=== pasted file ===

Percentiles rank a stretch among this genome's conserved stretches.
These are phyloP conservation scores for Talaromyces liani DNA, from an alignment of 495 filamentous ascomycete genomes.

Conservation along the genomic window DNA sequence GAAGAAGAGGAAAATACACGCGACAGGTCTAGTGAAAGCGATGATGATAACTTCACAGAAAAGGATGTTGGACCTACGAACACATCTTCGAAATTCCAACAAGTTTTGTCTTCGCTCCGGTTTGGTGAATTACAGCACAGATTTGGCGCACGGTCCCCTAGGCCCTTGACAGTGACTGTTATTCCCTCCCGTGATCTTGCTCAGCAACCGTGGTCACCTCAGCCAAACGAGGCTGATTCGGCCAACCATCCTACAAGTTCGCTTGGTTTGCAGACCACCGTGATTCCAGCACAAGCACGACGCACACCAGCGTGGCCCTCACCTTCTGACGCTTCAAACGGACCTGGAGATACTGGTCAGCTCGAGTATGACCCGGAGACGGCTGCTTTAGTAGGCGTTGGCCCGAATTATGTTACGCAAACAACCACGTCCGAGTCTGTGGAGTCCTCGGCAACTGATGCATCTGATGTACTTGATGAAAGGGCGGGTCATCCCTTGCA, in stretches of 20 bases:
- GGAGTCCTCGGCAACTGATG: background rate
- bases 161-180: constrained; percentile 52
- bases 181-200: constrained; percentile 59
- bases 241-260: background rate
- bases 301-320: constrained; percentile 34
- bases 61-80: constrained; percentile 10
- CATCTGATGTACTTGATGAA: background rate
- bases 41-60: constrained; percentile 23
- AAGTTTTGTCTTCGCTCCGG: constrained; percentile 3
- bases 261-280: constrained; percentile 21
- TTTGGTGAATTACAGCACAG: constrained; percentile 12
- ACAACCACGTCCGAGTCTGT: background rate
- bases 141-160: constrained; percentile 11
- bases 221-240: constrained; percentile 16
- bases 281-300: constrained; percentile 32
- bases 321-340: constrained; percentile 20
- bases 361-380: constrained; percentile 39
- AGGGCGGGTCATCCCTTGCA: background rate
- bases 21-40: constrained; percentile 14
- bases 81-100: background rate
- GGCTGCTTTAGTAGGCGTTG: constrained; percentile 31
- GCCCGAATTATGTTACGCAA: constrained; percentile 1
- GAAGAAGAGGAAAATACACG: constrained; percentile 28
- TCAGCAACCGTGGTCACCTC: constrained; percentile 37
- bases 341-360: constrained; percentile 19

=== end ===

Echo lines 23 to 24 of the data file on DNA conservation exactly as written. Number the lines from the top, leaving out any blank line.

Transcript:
- bases 81-100: background rate
- GGCTGCTTTAGTAGGCGTTG: constrained; percentile 31